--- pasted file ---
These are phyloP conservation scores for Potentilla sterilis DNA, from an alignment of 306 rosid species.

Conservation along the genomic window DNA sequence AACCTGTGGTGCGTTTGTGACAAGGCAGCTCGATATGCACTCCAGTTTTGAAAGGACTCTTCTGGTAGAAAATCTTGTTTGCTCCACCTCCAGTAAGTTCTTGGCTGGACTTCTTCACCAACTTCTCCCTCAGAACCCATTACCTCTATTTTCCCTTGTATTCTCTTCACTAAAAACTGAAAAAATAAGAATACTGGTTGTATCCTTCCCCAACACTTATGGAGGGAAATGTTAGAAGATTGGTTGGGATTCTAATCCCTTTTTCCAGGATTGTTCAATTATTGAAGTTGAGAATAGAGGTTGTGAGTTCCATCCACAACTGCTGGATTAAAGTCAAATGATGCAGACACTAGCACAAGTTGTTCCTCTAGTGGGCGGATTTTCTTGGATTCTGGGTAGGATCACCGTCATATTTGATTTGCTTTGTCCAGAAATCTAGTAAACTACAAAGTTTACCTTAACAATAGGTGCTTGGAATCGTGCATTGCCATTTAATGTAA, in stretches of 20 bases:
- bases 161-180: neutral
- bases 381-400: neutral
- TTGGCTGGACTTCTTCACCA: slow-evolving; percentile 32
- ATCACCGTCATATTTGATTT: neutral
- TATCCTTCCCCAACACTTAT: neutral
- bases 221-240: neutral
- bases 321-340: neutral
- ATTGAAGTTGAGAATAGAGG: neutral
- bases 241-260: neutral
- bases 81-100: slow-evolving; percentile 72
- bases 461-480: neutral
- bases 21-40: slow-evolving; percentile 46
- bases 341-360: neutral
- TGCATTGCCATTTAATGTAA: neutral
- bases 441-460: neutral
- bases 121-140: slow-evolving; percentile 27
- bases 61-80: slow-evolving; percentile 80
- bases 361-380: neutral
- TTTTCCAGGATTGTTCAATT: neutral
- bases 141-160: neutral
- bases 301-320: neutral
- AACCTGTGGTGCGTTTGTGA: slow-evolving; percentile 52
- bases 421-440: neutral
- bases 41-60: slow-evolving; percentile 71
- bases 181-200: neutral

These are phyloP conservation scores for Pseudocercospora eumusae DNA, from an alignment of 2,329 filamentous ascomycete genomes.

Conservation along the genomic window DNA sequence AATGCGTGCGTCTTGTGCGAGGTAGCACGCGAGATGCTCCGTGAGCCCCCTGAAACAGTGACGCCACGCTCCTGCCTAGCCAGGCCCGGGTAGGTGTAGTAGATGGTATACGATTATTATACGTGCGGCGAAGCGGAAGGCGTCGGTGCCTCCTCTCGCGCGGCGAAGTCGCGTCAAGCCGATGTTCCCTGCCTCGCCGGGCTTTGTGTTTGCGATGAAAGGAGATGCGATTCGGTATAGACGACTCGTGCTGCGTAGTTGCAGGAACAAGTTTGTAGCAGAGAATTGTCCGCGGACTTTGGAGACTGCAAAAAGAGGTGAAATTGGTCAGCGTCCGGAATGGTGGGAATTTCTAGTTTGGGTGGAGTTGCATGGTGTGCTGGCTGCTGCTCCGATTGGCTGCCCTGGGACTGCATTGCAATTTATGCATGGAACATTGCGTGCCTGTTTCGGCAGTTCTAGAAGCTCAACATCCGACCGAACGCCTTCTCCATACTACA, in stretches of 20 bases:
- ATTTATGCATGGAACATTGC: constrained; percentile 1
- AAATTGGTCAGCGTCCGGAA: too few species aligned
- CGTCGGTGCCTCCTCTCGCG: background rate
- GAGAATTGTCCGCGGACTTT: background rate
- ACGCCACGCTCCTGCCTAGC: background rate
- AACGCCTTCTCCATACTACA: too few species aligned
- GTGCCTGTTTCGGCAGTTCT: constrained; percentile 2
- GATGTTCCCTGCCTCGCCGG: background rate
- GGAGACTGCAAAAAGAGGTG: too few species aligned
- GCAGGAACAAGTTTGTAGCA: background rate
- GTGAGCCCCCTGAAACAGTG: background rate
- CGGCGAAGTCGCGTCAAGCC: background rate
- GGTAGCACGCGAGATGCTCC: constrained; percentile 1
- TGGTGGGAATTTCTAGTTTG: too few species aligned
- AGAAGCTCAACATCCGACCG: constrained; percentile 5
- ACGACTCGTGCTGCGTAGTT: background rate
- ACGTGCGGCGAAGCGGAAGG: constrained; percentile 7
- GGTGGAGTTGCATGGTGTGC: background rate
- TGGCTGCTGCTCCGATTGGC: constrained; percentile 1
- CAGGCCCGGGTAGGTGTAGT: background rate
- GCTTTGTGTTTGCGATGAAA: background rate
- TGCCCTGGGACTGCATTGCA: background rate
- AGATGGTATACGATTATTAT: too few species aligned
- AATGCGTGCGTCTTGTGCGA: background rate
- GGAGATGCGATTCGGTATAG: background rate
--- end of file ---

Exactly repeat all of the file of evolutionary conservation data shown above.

These are phyloP conservation scores for Potentilla sterilis DNA, from an alignment of 306 rosid species.

Conservation along the genomic window DNA sequence AACCTGTGGTGCGTTTGTGACAAGGCAGCTCGATATGCACTCCAGTTTTGAAAGGACTCTTCTGGTAGAAAATCTTGTTTGCTCCACCTCCAGTAAGTTCTTGGCTGGACTTCTTCACCAACTTCTCCCTCAGAACCCATTACCTCTATTTTCCCTTGTATTCTCTTCACTAAAAACTGAAAAAATAAGAATACTGGTTGTATCCTTCCCCAACACTTATGGAGGGAAATGTTAGAAGATTGGTTGGGATTCTAATCCCTTTTTCCAGGATTGTTCAATTATTGAAGTTGAGAATAGAGGTTGTGAGTTCCATCCACAACTGCTGGATTAAAGTCAAATGATGCAGACACTAGCACAAGTTGTTCCTCTAGTGGGCGGATTTTCTTGGATTCTGGGTAGGATCACCGTCATATTTGATTTGCTTTGTCCAGAAATCTAGTAAACTACAAAGTTTACCTTAACAATAGGTGCTTGGAATCGTGCATTGCCATTTAATGTAA, in stretches of 20 bases:
- bases 161-180: neutral
- bases 381-400: neutral
- TTGGCTGGACTTCTTCACCA: slow-evolving; percentile 32
- ATCACCGTCATATTTGATTT: neutral
- TATCCTTCCCCAACACTTAT: neutral
- bases 221-240: neutral
- bases 321-340: neutral
- ATTGAAGTTGAGAATAGAGG: neutral
- bases 241-260: neutral
- bases 81-100: slow-evolving; percentile 72
- bases 461-480: neutral
- bases 21-40: slow-evolving; percentile 46
- bases 341-360: neutral
- TGCATTGCCATTTAATGTAA: neutral
- bases 441-460: neutral
- bases 121-140: slow-evolving; percentile 27
- bases 61-80: slow-evolving; percentile 80
- bases 361-380: neutral
- TTTTCCAGGATTGTTCAATT: neutral
- bases 141-160: neutral
- bases 301-320: neutral
- AACCTGTGGTGCGTTTGTGA: slow-evolving; percentile 52
- bases 421-440: neutral
- bases 41-60: slow-evolving; percentile 71
- bases 181-200: neutral

These are phyloP conservation scores for Pseudocercospora eumusae DNA, from an alignment of 2,329 filamentous ascomycete genomes.

Conservation along the genomic window DNA sequence AATGCGTGCGTCTTGTGCGAGGTAGCACGCGAGATGCTCCGTGAGCCCCCTGAAACAGTGACGCCACGCTCCTGCCTAGCCAGGCCCGGGTAGGTGTAGTAGATGGTATACGATTATTATACGTGCGGCGAAGCGGAAGGCGTCGGTGCCTCCTCTCGCGCGGCGAAGTCGCGTCAAGCCGATGTTCCCTGCCTCGCCGGGCTTTGTGTTTGCGATGAAAGGAGATGCGATTCGGTATAGACGACTCGTGCTGCGTAGTTGCAGGAACAAGTTTGTAGCAGAGAATTGTCCGCGGACTTTGGAGACTGCAAAAAGAGGTGAAATTGGTCAGCGTCCGGAATGGTGGGAATTTCTAGTTTGGGTGGAGTTGCATGGTGTGCTGGCTGCTGCTCCGATTGGCTGCCCTGGGACTGCATTGCAATTTATGCATGGAACATTGCGTGCCTGTTTCGGCAGTTCTAGAAGCTCAACATCCGACCGAACGCCTTCTCCATACTACA, in stretches of 20 bases:
- ATTTATGCATGGAACATTGC: constrained; percentile 1
- AAATTGGTCAGCGTCCGGAA: too few species aligned
- CGTCGGTGCCTCCTCTCGCG: background rate
- GAGAATTGTCCGCGGACTTT: background rate
- ACGCCACGCTCCTGCCTAGC: background rate
- AACGCCTTCTCCATACTACA: too few species aligned
- GTGCCTGTTTCGGCAGTTCT: constrained; percentile 2
- GATGTTCCCTGCCTCGCCGG: background rate
- GGAGACTGCAAAAAGAGGTG: too few species aligned
- GCAGGAACAAGTTTGTAGCA: background rate
- GTGAGCCCCCTGAAACAGTG: background rate
- CGGCGAAGTCGCGTCAAGCC: background rate
- GGTAGCACGCGAGATGCTCC: constrained; percentile 1
- TGGTGGGAATTTCTAGTTTG: too few species aligned
- AGAAGCTCAACATCCGACCG: constrained; percentile 5
- ACGACTCGTGCTGCGTAGTT: background rate
- ACGTGCGGCGAAGCGGAAGG: constrained; percentile 7
- GGTGGAGTTGCATGGTGTGC: background rate
- TGGCTGCTGCTCCGATTGGC: constrained; percentile 1
- CAGGCCCGGGTAGGTGTAGT: background rate
- GCTTTGTGTTTGCGATGAAA: background rate
- TGCCCTGGGACTGCATTGCA: background rate
- AGATGGTATACGATTATTAT: too few species aligned
- AATGCGTGCGTCTTGTGCGA: background rate
- GGAGATGCGATTCGGTATAG: background rate